Today is the culmination of GLSEN's Safe Schools Advocacy Summit, a weekend of learning and lobbying in Washington, DC. Right now, more than 40 GLSEN activists are urging their representatives in Congress to make safer schools for all students. If you're sad that you can't be at the Capitol today - don't be! We've got live updates and videos to transport you from the halls of your school to the halls of power. Here's what's happened so far today: 10:38 am After breakfast, Emma and César filmed a message as they got ready for their first meetings:
11:45 am Emma had a great meeting with the office of Senator Dick Durbin:
12 pm César might have been super nervous before his meeting with Senator Kay Hagan's office, but it went perfectly!
1:15 pm Emma met with the office of one of the co-sponsors of the Safe Schools Improvement Act, Senator Mark Kirk. What a great chance to say, "Thanks!"
2:30 pm That's a full day for Emma! Three meetings down, three great opportunities to discuss safer schools. Check out her video:
3 pm César is heading into his next meeting...
3:30 pm ... and leaving the meeting:
5 pm César rounded out the day with a late visit to Senator Burr's office:
Here's our first update from Emma & César: We made it to DC safely and back to the hotel -- despite construction on the subway! We're about to head into our first workshop and wanted to send you a quick first hello. Check it out.
The Day of Silence is approaching! On April 19, students around the world will take a vow of silence to draw attention to the bullying and harassment that too many LGBT students face each day. Student ambassador César Rodriguez created a video about why you should register. Check it out!
Early registrants will get free Day of Silence gear. Plus, everyone who registers will be sent tips and resources to help your Day of Silence activities be the best they can be! Click here to register!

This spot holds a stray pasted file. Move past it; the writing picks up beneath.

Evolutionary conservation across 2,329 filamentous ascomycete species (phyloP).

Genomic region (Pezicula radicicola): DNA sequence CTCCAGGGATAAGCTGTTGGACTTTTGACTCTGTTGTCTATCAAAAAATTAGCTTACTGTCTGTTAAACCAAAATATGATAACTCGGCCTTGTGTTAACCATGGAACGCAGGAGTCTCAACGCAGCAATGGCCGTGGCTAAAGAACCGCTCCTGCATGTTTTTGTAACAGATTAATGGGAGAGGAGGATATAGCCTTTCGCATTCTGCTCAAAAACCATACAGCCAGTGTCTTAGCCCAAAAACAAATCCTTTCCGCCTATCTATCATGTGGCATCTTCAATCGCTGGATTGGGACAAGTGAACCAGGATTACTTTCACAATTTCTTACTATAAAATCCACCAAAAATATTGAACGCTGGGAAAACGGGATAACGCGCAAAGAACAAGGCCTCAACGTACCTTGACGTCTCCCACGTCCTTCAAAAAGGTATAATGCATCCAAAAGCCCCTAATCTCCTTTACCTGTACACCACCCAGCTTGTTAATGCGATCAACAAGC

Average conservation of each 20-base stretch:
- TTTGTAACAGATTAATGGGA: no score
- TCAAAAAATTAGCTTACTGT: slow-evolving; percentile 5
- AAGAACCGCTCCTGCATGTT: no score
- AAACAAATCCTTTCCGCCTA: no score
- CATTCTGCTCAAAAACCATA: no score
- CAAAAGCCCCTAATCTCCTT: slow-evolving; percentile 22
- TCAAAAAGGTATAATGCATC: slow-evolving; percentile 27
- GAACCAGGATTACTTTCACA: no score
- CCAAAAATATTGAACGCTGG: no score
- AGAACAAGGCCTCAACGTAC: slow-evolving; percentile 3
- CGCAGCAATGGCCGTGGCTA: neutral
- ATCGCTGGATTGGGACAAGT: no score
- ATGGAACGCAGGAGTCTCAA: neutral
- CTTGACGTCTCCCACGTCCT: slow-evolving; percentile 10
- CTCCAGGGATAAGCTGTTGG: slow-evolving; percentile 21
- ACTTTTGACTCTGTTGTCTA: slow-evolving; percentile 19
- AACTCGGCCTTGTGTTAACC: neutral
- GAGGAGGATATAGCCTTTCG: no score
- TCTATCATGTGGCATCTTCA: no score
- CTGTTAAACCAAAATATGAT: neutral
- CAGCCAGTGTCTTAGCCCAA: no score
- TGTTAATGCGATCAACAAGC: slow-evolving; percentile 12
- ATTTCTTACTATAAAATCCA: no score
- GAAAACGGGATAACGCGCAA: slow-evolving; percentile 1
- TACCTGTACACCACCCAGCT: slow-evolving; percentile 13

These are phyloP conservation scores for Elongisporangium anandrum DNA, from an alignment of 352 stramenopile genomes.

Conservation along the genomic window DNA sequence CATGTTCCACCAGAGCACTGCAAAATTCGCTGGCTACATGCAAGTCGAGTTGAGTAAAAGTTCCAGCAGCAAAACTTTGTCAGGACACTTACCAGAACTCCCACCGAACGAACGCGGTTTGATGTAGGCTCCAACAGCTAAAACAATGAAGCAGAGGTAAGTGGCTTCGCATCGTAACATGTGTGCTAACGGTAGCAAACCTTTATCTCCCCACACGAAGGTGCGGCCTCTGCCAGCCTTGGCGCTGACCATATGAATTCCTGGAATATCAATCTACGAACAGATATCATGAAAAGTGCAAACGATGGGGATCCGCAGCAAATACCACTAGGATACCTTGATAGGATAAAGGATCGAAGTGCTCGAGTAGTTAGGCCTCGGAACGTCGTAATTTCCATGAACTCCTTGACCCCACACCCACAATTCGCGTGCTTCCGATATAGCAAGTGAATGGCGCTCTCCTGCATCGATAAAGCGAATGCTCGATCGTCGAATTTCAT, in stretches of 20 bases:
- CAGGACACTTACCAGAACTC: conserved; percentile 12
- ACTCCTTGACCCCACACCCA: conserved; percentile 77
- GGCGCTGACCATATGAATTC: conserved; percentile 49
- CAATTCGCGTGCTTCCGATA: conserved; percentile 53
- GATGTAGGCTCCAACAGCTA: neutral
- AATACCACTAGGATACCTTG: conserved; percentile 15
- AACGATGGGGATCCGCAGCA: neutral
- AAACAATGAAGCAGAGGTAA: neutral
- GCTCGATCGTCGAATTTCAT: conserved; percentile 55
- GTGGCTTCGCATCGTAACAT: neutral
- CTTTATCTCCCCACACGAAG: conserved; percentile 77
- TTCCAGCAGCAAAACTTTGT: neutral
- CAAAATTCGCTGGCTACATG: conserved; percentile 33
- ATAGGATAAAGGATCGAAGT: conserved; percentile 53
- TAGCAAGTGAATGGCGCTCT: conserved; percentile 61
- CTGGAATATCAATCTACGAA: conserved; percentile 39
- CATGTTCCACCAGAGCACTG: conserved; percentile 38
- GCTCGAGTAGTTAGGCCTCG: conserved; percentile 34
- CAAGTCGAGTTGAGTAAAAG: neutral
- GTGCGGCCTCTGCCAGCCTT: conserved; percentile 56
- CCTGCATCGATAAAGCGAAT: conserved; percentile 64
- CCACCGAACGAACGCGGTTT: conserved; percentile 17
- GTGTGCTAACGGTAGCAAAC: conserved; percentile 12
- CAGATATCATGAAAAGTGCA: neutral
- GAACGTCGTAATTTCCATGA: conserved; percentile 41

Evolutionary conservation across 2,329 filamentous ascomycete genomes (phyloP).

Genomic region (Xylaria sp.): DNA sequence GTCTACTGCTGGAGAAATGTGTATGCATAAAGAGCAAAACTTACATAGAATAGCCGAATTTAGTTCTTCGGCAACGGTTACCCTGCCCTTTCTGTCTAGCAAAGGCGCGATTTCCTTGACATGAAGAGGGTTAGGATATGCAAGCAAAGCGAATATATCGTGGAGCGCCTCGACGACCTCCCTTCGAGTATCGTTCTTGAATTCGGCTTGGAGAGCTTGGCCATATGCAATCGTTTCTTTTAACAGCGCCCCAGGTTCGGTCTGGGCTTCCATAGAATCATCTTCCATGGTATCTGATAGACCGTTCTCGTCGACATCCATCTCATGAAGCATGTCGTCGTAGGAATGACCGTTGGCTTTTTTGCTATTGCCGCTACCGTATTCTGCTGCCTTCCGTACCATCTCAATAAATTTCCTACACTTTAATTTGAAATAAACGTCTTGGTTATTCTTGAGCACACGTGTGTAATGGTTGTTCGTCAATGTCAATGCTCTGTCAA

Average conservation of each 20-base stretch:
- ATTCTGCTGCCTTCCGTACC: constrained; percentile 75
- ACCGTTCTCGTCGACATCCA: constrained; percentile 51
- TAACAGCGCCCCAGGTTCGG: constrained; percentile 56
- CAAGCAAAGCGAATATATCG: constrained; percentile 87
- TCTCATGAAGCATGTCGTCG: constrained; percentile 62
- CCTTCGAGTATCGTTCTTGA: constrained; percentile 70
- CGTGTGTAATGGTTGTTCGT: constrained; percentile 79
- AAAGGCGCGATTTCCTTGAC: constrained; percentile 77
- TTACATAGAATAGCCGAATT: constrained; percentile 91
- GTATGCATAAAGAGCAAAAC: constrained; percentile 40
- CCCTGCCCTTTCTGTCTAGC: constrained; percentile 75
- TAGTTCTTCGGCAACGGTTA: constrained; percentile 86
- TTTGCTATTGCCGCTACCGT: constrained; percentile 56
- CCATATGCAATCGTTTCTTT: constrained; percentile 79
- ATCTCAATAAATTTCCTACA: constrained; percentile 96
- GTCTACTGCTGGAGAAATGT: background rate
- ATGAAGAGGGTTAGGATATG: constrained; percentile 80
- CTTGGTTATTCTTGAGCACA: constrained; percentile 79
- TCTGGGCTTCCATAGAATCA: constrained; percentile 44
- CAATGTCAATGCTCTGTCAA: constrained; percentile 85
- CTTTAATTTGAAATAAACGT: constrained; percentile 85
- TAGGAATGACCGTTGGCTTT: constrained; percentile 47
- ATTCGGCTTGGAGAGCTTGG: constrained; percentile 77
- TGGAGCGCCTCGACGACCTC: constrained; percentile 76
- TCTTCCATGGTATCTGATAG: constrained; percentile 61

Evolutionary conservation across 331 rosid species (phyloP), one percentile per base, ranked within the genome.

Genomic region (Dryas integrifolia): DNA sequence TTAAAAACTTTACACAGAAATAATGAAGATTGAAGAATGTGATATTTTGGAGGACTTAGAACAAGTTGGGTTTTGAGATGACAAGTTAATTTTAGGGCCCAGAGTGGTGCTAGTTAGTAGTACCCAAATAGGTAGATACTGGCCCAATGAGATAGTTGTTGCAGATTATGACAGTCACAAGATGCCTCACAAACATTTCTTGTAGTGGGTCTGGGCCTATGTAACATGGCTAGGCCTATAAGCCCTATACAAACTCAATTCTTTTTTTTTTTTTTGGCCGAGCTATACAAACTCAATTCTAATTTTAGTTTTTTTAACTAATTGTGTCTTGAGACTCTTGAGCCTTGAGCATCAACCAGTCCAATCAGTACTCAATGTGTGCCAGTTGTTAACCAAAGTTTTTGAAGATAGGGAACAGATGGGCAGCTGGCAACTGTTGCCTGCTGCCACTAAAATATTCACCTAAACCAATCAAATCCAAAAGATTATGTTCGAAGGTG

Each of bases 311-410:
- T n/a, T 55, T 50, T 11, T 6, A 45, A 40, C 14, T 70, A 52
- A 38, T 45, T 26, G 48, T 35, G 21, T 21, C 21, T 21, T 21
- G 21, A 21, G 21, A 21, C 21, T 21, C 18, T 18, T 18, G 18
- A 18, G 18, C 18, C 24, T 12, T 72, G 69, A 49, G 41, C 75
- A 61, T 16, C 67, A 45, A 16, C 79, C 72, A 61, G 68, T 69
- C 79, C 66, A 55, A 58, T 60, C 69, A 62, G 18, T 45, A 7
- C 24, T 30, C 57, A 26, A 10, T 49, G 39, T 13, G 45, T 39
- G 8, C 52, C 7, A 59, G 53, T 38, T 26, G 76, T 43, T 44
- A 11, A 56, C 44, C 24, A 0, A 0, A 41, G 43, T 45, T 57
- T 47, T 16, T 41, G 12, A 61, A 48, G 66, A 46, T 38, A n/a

As you have probably noticed, news headlines have been filled with stories of coaches and athletes talking about LGBT issues. Some stories have spotlighted brave straight allies like GLSEN supporter and star NBA player Kenneth Faried of the Denver Nuggets. Yet, it’s still far too common to read about homophobia in Physical Education and sports, including the story about Alabama high school coach’s anti-gay rant during class. But tonight, GLSEN is part of a different and uplifting storyline about coming out in the world of sports. GLSEN partnered with USA Network’s sports drama Necessary Roughness that follows the story of one player on the New York Hawks football team coming out as gay to his fellow teammates and fans. Tonight’s episode also includes a PSA with Necessary Roughness actress Callie Thorne calling attention to GLSEN’s work to create safe and affirming Physical Education and sports environments in K-12 schools. The episodes and PSA are part of USA Network’s Characters Unite month to combat hate, intolerance and discrimination and GLSEN is a proud partner of the award-winning public service program created to address the social injustices and cultural divides still prevalent in our society. Tune in tonight at 10/9 central to watch this heartening storyline unfold. And while this story was made for TV, all of us at GLSEN are working hard to ensure that one day this may be a reality for the next generation of professional athletes.
Has your Gay-Straight Alliance or similar club accomplished amazing things this year? Tell us how your club is making a difference in your schoo! Your GSA could be selected as GLSEN’s 2013 GSA of the Year, presented by AT&T, to be honored at the Respect Awards – New York on May 20. Apply now. GLSEN will send a GSA student representative and the GSA’s advisor to New York to accept the award. One runner-up will receive recognition in the Respect Awards program. Click here to nominate a GSA (including your own)! GLSEN is also calling for nominations for our 2013 Educator of the Year, presented by Sodexo. Each year GLSEN recognizes and celebrates a K-12 Educator for outstanding accomplishments and commitment to safe and affirming schools for all, regardless of sexual orientation or gender identity/expression. Click here to nominate an educator for GLSEN’s Educator of the Year Award The period to nominate closes February 24th at midnight, so submit today!